Wales’ public services face an unprecedented squeeze between spending cuts and growing demand. I recently worked with Wales Public Services (WPS) 2025 – on a secondment – to examine the long term pressures facing Welsh public services and the potential responses. These issues have recently been picked up in the proposals that have been made by the Commission on Public Service Governance and Delivery (the Williams Commission).
Almost all of the public discussion about the Commission’s report has focused on the proposal to reduce the number of councils. But that is just part of the story. The Williams Commission also makes much broader and far reaching proposals to radically re-shape the delivery of public services in Wales. I’d urge anybody with an interest in public services in general, not just local government, to read the report.
I was personally pleased to see that the Commission drew on the WPS 2025 analysis across its report. It used our key findings that, as a result of spending cuts and rising demand, Welsh public services face a real terms funding gap of £2.6 billion by 2025. If spending on health, social care and education rose to meet projected demand, the amount left for other public services would fall from just over £5 billion to less than £3 billion. This is our reasonably optimistic ‘base case’ scenario; it is plausible that the picture could be considerably worse.
The “funding gap” between projected Funding left for ‘other’ services
funding and cost pressures
Source: Wales Public Services 2025
The Commission makes a case for reducing the number of councils on the grounds of the risks to capacity and resilience that smaller organisations face. It also makes the financial case – estimating upfront costs of £80 to £100 million in order to realise direct savings of £60 to £80 million a year, although the WLGA contests these figures. These savings are not to be scoffed at, but they are dwarfed by the scale of the financial challenges. Even if the estimates were exceeded and we got £100 million savings, it would reduce the funding gap from £2.6 billion to £2.5 billion.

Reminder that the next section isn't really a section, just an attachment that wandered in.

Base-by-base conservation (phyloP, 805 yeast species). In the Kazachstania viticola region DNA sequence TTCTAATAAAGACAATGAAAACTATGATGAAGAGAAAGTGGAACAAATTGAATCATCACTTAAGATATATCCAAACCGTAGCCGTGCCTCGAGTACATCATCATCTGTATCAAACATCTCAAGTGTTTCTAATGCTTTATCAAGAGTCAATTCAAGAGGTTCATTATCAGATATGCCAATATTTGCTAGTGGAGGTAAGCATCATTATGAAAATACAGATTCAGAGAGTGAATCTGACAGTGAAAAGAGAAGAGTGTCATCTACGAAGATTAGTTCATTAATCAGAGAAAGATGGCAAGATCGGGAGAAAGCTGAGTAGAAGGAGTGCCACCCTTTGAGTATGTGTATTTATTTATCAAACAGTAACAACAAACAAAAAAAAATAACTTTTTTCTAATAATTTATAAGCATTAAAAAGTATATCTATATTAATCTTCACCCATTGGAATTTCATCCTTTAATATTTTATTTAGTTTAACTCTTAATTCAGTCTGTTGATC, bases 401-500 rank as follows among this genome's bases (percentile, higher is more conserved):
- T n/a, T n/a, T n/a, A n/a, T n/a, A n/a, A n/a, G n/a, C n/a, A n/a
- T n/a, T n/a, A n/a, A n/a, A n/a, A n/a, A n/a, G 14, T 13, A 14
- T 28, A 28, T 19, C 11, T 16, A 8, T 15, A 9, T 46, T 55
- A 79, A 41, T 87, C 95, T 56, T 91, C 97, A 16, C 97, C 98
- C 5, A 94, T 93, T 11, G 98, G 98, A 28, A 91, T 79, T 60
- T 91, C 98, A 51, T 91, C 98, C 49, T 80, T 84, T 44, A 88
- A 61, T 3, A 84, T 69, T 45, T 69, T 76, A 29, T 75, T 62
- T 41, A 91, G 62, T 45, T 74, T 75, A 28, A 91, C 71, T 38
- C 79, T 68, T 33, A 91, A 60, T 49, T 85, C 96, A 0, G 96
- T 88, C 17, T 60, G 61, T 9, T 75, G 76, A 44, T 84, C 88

The bigger challenge is to act on the proposals for fundamental reform of service delivery that the Commission proposes. Like our WPS 2025 report, the Commission endorses an approach involving more preventative services and focusing more on what matters to service users : a model where citizens and communities are actively involved in the design and delivery of services. If implemented, these reforms would require nothing less than a fundamental re-shaping of the relationship between citizens, communities and the state in Wales.
Such radical reform requires strong leadership across Welsh civil society. The Commission and WPS 2025 reports set out some of the technical models and approaches. But these can only be delivered if supported by a clear big picture ‘story’ to explain to a sceptical public why services must change and how they will look different. Not a technical narrative of the mechanics of reform. Not one that is just about spending cuts. What would help is a personal, political and emotional narrative explaining how radical reform can make people’s lives better and how it fits with the history, culture and political climate in Wales.
Creating the space to discuss and shape that narrative while avoiding getting lost in the immediate controversies about local government re-organisation will perhaps be the greatest challenge of all.
The Wales Public Services 2025 report is available at http://www.walespublicservices2025.org.uk/papers/
About the author
Mark Jeffs is a performance specialist with the Wales Audit Office. Between April and September 2013 he was seconded to Wales Public Services 2025 to carry out an analysis of the financial and demand pressures facing Welsh public services. Wales Public Services 2025 is an independent think tank. Mark’s recent and current work for the Wales Audit Office covers Health Finances report, our Picture of Public Services reports and he is currently working on a review of waiting times in the NHS.